Rep. Blaine Luetkemeyer, R-Mo., has introduced legislation designed to undermine the ongoing Justice Department-led probe known as Operation Choke Point.
The investigation of mass-market fraudsters' use of the payment system has sparked a fierce backlash among bankers and payment processing firms. More than 50 banks and payment processors have received subpoenas as part of the probe.
The department's critics, who include numerous Republicans on Capitol Hill, say the government's pressure on financial institutions has led to many legitimate merchants losing their access to the payment system.
Luetkemeyer's bill, the End Operation Choke Point Act of 2014, would offer legal protection to banks and credit unions as long as their merchant customers meet one of three criteria.
In order for a bank to qualify for the so-called safe harbor, the merchant would have to be licensed to offer the product or service it's selling; be registered as a money transmitting business; or provide a legal opinion that demonstrates the legality of its business operations.
That last provision could help provide cover for banks to do business with online payday lenders that are based offshore or affiliated with Indian tribes, but don't hold licenses in states where their customers live. Online payday lenders have been among the industries hit hardest by Operation Choke Point.
Luetkemeyer's bill would also alter the Justice Department's authority to issue subpoenas under a 1989 law that provides a key legal theory in support of Operation Choke Point. This provision of the bill would rein in "abusive misuse of [Justice Department] subpoena authority," the Missouri lawmaker said Thursday in a news release.
Several weeks ago, Luetkemeyer said that he hoped the legislation would become unnecessary, as he hoped to persuade the federal banking regulators to create a safe harbor for banks. But that hasn't happened, and Luetkemeyer had harsh words Thursday for the banking agencies.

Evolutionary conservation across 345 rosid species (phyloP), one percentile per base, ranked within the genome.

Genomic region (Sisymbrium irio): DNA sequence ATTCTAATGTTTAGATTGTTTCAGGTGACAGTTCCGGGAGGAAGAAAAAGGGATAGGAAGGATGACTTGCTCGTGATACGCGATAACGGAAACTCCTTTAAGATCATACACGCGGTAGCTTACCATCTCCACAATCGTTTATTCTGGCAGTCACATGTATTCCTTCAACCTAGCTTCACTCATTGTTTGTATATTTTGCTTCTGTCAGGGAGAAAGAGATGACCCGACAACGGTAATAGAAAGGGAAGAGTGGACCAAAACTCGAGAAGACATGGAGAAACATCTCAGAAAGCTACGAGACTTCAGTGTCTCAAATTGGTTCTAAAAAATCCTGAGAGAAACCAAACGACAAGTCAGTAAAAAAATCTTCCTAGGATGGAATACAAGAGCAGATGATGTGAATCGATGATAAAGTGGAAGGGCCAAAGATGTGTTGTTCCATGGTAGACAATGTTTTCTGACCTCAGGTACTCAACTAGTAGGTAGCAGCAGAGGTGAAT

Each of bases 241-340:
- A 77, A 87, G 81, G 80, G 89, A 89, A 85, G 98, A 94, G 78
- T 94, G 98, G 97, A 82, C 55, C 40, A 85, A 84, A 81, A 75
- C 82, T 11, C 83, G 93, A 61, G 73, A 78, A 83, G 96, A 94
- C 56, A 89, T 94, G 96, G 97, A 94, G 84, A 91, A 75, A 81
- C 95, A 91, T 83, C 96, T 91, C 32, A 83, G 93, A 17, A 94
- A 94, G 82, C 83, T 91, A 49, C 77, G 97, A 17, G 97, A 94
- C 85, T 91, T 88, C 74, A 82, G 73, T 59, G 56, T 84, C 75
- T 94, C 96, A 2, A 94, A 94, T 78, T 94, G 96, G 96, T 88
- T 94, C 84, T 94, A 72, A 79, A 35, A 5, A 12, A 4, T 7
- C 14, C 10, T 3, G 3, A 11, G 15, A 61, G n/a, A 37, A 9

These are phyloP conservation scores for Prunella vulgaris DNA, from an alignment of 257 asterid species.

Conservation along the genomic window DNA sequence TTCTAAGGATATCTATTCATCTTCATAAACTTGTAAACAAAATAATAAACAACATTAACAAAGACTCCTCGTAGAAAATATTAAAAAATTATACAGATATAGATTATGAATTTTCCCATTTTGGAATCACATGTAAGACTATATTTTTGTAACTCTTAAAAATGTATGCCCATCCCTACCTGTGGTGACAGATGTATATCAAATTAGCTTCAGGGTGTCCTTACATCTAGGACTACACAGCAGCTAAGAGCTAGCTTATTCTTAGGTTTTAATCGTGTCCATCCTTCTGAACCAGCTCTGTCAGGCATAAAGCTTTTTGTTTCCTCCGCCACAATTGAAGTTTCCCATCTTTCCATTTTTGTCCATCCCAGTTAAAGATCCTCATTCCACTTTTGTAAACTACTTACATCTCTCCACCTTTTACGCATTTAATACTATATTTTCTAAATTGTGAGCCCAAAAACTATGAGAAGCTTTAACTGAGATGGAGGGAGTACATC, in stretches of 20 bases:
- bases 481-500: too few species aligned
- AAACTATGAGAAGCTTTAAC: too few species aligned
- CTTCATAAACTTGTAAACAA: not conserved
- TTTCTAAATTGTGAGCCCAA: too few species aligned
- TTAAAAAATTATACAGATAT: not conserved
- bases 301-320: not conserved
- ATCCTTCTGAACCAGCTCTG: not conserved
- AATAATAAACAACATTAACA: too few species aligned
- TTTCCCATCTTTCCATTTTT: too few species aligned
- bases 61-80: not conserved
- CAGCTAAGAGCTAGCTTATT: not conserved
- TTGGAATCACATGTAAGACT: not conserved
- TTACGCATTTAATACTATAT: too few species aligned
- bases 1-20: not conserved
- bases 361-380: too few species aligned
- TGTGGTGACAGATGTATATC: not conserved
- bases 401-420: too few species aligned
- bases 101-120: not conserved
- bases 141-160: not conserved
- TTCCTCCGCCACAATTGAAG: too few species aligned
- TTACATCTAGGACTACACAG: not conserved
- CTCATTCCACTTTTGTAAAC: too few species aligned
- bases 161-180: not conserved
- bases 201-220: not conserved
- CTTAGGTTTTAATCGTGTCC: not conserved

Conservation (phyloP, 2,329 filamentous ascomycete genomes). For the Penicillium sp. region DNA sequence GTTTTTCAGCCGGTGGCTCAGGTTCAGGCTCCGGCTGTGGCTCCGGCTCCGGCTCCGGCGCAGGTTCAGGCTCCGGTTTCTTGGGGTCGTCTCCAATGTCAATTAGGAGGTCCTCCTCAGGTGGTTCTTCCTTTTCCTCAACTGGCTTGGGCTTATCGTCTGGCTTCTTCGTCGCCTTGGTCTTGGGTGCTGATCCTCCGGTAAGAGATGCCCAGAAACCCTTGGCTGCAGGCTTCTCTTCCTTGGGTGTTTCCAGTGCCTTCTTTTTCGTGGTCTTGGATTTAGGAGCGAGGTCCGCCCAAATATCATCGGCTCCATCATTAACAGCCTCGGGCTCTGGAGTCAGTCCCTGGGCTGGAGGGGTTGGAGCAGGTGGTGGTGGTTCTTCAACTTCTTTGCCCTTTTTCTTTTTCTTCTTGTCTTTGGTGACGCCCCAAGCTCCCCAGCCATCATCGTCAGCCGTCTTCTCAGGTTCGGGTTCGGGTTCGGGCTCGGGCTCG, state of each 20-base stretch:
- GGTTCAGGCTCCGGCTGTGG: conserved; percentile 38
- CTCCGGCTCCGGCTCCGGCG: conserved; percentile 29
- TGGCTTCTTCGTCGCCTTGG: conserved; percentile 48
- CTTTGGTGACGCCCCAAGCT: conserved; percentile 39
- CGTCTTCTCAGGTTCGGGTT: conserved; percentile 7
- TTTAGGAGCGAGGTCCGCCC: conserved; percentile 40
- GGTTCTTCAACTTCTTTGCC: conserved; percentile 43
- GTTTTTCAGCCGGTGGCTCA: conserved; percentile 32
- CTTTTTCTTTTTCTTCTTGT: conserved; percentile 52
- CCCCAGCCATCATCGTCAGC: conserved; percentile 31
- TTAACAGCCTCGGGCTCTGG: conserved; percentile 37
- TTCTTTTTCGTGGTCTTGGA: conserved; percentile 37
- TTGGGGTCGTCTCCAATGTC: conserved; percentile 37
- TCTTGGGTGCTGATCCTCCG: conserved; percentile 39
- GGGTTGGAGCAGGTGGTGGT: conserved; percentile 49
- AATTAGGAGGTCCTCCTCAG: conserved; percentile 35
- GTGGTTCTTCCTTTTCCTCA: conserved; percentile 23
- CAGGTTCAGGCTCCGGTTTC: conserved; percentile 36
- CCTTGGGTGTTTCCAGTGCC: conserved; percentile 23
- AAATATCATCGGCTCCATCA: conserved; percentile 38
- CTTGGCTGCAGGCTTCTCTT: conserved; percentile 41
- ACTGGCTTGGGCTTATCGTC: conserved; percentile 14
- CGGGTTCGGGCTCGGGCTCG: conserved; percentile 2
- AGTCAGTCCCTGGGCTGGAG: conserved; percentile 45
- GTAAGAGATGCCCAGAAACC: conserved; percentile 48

He said in the news release that federal banking regulators are "in cahoots with the Department of Justice" in an effort "to drive legally-operating, licensed and regulated companies out of business."
Luetkemeyer also derided what he called "backdoor attempts by government bureaucrats to blackmail and threaten businesses simply because they morally object to entire sectors of our economy."
His bill drew praise Friday from the Online Lenders Alliance, which is one of the trade groups that have been protesting Operation Choke Point.
"We support the [Justice Department's] efforts to fight fraud, but they should not play politics with a banking system on which so many businesses rely to serve their customers," the group's president, Lisa McGreevy, said in a news release.
The legislation is likely to face resistance from the White House and many Democrats on Capitol Hill. Its introduction follows the Republican-controlled House's passage of an appropriations bill that would bar funds from being used to carry out Operation Choke Point; that measure has stalled in the Democratic-led Senate.
Despite the backlash against Operation Choke Point, the Justice Department shows no signs of backing down. A November 2013 agency memo that was recently made public by the House Oversight Committee stated that four payment processors and one bank were under criminal investigation, and more than 10 banks and payment processors faced civil investigations.
And in a video released Monday, Attorney General Eric Holder said: "In the months ahead, we expect to resolve other investigations involving financial institutions that chose to process transactions even though they knew the transactions were fraudulent, or willfully ignored clear evidence of fraud."